IATA sees $16.4bn profit in 2014
London, November 6, 2013
The International Air Transport Association (IATA) has revised its global airline profit forecast to $16.4 billion on the back of a strong performance by the Middle East carriers who will contribute $2.1 billion to the total.
“Aviation has changed the world for the better. This year airlines will carry over three billion passengers and 50 million tonnes of cargo. And it is a fact that a large part of this phenomenal success story can be attributed to global standards,” remarked Tony Tyler, IATA director general and CEO.
He was speaking at the Annual General Meeting of the Arab Air Carriers Organization (AACO) on Wednesday. Tyler identified commercial regulation, infrastructure capacity and environment as areas where global standards and a global approach are crucial.
“Our success at aligning with governments and improving safety on a platform of global standards provides clear guidance on the way forward,” said Tyler.
Calling upon others to emulate the Middle East style of development, Tyler said the region continues to be a great success story in the aviation industry.
“Talking about the need for industry-government cooperation in building effective regulatory regimes aligned to global standards may seem out-of-place in this part of the world. The Gulf success story is well-grounded in precisely that spirit of co-operation," he stated.
"In fact the Gulf example is a best practice success story that we are asking all governments to take note of. Even in this region it should not be taken for granted. By keeping its importance top-of-mind, I hope that it will longbe a driving force of success and an example for others," he added.
The IATA chief urged governments to adopt and adhere to global standards that are necessary for the safe, efficient and sustainable operation of the global air transport system.
“Regulation works best when it is aligned to global standards and developed by governments working in cooperation with industry. This approach has underpinned our success in safety. But when it comes to commercial activities I have deep concerns that some governmentsare introducing fragmentation into our global industry. We see it in passenger rights. With the best of intentions, at least 60 governments have consumer protection legislation specific to aviation. The unintended consequences are extra costs and confusion,” said Tyler.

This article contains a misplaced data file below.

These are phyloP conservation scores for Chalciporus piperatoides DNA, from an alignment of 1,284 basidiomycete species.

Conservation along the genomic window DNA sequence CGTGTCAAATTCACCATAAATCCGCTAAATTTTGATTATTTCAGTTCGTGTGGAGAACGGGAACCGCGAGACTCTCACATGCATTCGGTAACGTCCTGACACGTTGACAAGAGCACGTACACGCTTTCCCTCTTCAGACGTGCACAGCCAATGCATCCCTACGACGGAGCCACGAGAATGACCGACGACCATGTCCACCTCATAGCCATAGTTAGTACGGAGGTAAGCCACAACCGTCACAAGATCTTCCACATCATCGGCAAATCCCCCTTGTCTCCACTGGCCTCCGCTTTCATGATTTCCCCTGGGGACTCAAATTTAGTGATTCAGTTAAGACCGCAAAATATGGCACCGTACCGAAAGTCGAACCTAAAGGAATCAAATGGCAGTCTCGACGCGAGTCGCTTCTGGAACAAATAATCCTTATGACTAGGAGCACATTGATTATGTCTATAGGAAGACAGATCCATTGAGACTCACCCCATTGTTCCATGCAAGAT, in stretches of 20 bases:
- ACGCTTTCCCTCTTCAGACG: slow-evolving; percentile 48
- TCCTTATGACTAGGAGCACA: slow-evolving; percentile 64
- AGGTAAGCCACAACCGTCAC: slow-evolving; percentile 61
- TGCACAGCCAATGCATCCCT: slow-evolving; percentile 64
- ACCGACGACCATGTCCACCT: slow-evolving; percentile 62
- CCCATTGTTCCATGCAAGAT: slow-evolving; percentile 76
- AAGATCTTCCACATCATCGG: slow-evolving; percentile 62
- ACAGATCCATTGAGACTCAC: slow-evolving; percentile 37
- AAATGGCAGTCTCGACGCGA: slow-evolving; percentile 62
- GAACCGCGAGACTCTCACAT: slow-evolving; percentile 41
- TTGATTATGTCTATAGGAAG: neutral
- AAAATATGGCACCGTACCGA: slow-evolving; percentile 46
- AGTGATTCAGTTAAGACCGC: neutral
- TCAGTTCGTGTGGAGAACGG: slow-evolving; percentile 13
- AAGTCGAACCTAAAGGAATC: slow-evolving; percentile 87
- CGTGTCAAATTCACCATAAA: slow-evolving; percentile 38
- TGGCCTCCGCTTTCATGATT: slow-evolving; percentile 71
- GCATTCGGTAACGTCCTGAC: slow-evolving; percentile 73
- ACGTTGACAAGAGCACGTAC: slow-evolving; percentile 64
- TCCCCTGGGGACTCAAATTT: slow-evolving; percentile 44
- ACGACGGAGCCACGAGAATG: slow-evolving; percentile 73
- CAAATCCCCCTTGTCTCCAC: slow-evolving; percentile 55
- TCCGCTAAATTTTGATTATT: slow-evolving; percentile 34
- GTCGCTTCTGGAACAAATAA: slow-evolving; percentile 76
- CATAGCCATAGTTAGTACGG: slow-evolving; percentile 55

“The IATA Annual General Meeting in June unanimously adopted a resolution on principles on passenger rights for governments to use when regulating in this area. These principles will be taken into account by the International Civil Aviation Organization (ICAO) as it develops criticallyneeded policy guidance in this area,”said the aviation body chief.
Tyler also urged governments to adopt the global standards for passenger liability established in the Montreal Convention 1999.“Where there are global standards, it is important that governments use them. The Montreal Convention provides a basis for a harmonized liability regime and sets a critical part of the framework for important industry programs such as e-freight."
So far, only 103 of 191 ICAO member states have ratified it. And it should be noted that even among the states which have ratified, few have actually adopted local laws to facilitate implementation. This is holding back critical efforts—including e-freight and e-Air Waybill. Global standards only deliver their maximum benefit if they are globally implemented,” said Tyler.
Global standards are critical to managing scarce airport resources when demand for air travel exceeds runway capacity.
"With some $40 billion being invested in airport infrastructure in the Gulf alone by far-sighted governments, it may come as a surprise that we face a capacity shortfall. But even when the new airport in Doha opens in 2014 runway capacity is not expected to meet demand during all parts of the day," stated Tyler.
According to him, the IATA Worldwide Slot Guidelines (WSG) are the industry standards used to manage capacity at 165 slot constrained airports. Efficient global connectivity is critical for all economies. The system is efficient in direct proportion to the degree of global implementation," he added.
Another area where capacity is being squeezed is airspace, said the global aviation body chief.
“The Gulf region is a hub for global connectivity. And it offers a high level of service to global standards. But, there is a huge amount of capacity in a relatively small area. That area is further limited by military airspace. In fact only about half of the airspace across the region is open to civil aviation. Already we are seeing delays becoming commonplace,” explained Tyler.
Tyler urged governments to work together with users to find solutions. “Governments across the region have recognized the importance of civil aviation in their national development plans. It now needs to manifest itself in cooperation across the Gulf to manage air traffic efficiently for everybody’s collective benefit.”
Just as global standards are crucial for the safe and efficient operation of international aviation, the industry needs a global solution to address its environmental responsibilities, he added.-TradeArabuia News Service
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